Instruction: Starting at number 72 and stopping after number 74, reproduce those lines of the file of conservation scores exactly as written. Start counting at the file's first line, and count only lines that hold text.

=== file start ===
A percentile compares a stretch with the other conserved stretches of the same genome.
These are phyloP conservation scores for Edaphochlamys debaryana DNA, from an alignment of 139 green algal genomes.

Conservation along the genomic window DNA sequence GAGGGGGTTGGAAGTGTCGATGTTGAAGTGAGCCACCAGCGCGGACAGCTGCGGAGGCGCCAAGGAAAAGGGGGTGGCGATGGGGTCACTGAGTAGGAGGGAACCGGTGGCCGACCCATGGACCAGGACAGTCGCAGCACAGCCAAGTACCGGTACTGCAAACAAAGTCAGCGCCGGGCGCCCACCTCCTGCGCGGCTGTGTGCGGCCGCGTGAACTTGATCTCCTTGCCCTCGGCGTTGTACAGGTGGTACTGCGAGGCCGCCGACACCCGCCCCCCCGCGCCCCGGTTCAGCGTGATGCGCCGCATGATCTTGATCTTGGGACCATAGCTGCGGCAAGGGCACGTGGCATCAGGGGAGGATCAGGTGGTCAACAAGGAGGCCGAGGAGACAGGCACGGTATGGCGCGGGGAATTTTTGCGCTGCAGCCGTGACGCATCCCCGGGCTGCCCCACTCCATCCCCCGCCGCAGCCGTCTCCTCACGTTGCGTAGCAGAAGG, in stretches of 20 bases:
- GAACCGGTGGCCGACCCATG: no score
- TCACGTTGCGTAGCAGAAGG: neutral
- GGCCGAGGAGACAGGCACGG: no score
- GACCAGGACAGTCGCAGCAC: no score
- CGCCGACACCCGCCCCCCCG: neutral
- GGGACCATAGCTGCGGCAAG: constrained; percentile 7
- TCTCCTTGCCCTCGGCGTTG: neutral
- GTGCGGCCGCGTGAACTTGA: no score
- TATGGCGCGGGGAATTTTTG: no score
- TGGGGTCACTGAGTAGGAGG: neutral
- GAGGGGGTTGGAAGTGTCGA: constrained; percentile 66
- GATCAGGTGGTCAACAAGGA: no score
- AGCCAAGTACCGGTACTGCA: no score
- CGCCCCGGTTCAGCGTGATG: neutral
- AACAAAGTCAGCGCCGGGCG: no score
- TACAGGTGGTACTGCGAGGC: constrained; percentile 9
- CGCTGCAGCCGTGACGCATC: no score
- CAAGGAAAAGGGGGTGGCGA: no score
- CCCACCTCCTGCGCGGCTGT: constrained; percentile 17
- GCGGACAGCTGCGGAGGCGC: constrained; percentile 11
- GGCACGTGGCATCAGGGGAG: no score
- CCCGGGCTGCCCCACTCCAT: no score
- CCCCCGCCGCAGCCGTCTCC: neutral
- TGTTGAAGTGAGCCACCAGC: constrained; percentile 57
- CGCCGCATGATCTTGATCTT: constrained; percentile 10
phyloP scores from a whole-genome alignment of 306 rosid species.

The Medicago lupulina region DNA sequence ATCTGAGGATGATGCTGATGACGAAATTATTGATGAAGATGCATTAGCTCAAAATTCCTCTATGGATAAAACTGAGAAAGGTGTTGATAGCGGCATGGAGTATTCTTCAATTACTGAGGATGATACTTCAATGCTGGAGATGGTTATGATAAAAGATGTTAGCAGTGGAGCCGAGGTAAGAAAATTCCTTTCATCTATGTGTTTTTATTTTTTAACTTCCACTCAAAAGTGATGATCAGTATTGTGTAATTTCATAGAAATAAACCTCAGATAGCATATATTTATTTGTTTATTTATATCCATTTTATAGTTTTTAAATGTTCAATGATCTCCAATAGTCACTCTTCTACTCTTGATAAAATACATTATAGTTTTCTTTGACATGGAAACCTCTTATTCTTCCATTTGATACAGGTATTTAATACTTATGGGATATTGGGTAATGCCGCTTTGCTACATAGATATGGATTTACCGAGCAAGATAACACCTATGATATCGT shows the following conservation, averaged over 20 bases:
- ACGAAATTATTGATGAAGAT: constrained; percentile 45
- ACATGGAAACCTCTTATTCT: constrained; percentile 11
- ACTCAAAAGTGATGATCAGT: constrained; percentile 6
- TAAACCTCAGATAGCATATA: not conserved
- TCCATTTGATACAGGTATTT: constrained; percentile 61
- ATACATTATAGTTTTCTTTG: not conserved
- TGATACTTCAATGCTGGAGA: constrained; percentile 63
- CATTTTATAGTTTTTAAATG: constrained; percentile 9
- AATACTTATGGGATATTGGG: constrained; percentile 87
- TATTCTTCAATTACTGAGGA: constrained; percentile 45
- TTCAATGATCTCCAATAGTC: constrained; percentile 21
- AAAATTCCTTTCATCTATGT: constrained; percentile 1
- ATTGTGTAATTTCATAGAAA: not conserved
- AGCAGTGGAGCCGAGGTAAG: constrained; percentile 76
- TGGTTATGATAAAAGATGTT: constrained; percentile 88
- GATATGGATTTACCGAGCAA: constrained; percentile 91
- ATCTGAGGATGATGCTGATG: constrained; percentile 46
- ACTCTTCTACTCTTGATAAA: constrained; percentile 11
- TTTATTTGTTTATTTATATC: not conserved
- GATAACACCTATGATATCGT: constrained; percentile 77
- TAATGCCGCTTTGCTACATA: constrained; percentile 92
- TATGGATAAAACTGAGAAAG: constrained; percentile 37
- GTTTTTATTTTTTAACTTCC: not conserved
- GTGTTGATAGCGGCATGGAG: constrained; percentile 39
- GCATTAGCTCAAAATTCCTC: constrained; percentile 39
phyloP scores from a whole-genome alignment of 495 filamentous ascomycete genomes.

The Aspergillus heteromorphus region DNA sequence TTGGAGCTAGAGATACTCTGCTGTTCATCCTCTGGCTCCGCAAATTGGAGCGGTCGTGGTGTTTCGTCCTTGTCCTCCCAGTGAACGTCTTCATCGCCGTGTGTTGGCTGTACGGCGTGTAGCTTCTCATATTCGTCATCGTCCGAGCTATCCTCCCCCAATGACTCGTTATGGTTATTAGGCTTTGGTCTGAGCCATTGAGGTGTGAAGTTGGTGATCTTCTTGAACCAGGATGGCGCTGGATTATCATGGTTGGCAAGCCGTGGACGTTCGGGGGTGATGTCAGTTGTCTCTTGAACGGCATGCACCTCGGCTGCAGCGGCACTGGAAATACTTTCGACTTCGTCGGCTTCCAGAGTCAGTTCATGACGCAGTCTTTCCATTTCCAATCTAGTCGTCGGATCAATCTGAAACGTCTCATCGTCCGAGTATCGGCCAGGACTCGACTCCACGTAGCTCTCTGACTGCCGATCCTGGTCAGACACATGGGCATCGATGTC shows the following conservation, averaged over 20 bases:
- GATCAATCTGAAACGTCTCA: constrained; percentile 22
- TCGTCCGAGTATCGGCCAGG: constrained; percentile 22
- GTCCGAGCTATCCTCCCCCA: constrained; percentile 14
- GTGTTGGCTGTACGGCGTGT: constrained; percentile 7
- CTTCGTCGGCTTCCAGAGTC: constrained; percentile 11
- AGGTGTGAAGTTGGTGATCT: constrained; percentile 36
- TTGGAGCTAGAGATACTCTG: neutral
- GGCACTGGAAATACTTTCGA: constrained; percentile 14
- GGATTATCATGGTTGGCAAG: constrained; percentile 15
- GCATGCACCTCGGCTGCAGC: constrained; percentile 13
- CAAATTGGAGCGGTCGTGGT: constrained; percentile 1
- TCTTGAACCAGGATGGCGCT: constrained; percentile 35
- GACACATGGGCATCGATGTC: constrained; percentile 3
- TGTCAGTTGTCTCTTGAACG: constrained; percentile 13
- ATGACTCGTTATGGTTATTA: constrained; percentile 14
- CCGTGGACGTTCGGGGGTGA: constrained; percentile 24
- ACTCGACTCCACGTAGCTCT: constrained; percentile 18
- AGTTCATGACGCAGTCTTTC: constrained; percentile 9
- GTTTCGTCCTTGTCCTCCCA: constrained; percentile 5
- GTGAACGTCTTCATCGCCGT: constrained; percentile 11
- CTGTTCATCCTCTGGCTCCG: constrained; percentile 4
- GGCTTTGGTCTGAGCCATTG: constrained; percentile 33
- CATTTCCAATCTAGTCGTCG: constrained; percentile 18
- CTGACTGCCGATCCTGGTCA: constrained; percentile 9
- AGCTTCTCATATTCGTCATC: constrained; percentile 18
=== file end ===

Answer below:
- ATGACTCGTTATGGTTATTA: constrained; percentile 14
- CCGTGGACGTTCGGGGGTGA: constrained; percentile 24
- ACTCGACTCCACGTAGCTCT: constrained; percentile 18